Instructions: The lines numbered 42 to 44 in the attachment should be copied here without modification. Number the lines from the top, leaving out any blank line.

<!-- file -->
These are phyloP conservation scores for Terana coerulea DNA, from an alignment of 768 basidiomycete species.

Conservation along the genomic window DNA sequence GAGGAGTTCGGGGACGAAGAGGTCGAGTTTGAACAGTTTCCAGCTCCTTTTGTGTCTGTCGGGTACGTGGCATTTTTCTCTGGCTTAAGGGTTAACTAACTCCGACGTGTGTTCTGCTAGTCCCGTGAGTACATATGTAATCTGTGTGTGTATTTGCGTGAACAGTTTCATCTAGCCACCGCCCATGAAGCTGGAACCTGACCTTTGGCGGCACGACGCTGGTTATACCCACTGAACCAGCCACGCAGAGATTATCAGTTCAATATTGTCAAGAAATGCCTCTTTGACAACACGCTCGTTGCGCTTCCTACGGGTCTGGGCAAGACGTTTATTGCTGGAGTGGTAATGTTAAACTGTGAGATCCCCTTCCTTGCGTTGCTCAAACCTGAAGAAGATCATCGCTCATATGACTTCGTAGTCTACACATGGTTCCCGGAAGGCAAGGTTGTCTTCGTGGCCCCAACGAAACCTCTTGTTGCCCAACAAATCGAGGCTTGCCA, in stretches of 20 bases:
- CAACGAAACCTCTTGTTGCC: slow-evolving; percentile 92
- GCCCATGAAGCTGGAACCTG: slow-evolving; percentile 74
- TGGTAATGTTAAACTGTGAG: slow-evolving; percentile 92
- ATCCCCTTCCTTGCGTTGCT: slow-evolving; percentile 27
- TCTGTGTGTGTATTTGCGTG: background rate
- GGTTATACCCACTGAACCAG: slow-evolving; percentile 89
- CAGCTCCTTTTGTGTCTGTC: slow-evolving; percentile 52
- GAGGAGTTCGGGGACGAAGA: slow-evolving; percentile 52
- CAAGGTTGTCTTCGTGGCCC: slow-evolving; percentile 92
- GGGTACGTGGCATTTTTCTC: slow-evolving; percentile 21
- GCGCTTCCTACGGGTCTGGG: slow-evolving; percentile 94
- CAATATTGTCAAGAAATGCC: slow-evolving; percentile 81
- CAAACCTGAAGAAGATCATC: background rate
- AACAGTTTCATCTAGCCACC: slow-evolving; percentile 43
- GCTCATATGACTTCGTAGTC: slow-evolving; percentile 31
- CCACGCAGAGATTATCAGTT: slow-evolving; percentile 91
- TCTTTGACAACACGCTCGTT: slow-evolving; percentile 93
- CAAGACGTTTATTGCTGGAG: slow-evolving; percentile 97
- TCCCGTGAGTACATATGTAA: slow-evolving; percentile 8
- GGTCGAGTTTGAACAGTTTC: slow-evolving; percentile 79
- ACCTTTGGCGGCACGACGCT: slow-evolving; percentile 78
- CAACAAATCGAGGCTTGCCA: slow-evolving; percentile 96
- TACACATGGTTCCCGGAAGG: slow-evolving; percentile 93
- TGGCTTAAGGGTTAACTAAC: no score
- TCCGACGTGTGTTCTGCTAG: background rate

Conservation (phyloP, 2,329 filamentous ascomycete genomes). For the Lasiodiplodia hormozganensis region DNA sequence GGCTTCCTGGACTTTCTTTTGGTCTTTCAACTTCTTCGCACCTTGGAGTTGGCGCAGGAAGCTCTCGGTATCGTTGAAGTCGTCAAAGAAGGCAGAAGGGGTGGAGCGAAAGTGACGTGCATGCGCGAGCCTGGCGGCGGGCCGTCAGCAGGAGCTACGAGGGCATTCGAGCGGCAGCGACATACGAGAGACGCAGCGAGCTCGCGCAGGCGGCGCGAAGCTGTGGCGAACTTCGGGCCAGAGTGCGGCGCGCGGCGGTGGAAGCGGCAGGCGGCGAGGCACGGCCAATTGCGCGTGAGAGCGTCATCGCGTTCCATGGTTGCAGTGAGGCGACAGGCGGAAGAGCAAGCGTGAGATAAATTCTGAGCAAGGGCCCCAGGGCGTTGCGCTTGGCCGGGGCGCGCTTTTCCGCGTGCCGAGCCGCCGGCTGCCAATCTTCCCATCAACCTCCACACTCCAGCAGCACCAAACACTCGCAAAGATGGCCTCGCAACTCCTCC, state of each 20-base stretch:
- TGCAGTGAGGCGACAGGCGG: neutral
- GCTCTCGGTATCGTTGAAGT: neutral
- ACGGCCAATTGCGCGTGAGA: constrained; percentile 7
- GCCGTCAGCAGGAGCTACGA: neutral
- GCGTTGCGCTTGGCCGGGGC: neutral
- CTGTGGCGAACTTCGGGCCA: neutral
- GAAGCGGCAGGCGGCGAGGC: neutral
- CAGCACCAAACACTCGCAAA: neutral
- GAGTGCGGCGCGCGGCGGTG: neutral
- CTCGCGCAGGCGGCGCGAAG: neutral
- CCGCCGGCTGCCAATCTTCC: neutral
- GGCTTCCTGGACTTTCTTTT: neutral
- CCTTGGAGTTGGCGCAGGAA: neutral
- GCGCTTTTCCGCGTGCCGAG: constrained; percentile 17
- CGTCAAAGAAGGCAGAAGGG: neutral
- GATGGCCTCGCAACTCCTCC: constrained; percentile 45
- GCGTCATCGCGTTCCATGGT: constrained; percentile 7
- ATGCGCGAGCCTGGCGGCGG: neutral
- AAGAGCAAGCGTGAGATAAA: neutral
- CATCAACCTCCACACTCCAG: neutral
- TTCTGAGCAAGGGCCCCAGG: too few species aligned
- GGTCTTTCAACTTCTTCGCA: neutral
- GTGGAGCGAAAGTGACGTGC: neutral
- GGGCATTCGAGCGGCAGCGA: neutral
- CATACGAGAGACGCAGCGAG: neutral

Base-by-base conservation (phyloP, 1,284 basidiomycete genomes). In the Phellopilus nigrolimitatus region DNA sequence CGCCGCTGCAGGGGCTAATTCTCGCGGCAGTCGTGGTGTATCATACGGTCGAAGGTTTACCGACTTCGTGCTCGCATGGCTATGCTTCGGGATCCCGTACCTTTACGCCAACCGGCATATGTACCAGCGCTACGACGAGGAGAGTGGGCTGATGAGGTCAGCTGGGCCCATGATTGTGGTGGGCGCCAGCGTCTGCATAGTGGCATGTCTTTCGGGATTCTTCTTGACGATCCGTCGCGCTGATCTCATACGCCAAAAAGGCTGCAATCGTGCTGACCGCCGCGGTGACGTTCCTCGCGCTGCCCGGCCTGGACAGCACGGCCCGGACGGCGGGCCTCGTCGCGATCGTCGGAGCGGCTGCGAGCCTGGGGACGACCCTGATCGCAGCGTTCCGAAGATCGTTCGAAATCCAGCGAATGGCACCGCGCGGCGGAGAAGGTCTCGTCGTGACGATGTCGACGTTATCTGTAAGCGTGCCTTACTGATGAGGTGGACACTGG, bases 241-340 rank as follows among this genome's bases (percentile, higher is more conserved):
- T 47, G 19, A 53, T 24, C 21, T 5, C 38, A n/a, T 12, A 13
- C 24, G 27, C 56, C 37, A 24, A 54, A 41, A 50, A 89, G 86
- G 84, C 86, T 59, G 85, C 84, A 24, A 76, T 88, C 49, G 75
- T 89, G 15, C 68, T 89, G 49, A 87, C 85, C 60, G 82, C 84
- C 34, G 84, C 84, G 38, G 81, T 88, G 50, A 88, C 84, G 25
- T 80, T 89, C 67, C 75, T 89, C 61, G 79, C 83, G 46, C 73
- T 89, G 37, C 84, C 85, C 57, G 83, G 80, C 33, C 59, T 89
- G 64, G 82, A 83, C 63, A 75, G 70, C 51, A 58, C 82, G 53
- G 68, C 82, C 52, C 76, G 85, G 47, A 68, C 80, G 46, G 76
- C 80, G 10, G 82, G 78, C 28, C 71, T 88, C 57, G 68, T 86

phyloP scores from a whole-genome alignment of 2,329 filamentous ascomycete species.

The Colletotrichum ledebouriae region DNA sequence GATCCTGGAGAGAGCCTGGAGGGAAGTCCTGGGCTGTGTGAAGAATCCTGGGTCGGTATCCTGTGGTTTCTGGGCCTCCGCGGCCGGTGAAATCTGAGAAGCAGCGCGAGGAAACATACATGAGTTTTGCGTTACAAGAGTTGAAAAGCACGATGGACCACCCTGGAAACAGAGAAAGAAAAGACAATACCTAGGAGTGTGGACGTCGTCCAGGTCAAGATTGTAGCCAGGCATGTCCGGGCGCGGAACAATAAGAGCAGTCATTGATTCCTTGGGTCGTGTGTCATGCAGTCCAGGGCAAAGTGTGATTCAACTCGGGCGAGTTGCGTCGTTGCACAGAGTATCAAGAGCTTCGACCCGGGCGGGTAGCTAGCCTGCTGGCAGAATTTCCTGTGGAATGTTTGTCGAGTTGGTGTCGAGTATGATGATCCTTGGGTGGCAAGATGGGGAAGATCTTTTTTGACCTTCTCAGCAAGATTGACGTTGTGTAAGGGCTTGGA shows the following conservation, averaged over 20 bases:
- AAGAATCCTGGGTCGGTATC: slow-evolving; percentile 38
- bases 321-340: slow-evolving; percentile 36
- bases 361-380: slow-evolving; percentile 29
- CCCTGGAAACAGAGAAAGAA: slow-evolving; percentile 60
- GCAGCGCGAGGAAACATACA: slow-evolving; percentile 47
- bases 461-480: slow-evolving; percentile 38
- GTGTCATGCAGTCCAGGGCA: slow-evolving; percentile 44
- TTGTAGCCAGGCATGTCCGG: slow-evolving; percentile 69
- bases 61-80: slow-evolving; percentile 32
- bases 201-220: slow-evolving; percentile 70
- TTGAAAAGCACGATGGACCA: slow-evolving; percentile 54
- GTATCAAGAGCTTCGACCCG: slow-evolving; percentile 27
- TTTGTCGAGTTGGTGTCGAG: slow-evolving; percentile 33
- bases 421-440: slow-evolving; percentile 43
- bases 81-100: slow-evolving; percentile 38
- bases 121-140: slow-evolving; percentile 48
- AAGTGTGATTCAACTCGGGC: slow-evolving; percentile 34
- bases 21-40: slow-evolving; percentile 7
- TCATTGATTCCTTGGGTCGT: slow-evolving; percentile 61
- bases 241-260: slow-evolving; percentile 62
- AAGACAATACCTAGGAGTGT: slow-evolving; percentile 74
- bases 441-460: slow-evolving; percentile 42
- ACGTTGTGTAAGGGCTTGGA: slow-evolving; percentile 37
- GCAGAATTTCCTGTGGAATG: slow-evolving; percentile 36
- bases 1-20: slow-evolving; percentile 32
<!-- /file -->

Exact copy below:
- GCGCTTTTCCGCGTGCCGAG: constrained; percentile 17
- CGTCAAAGAAGGCAGAAGGG: neutral
- GATGGCCTCGCAACTCCTCC: constrained; percentile 45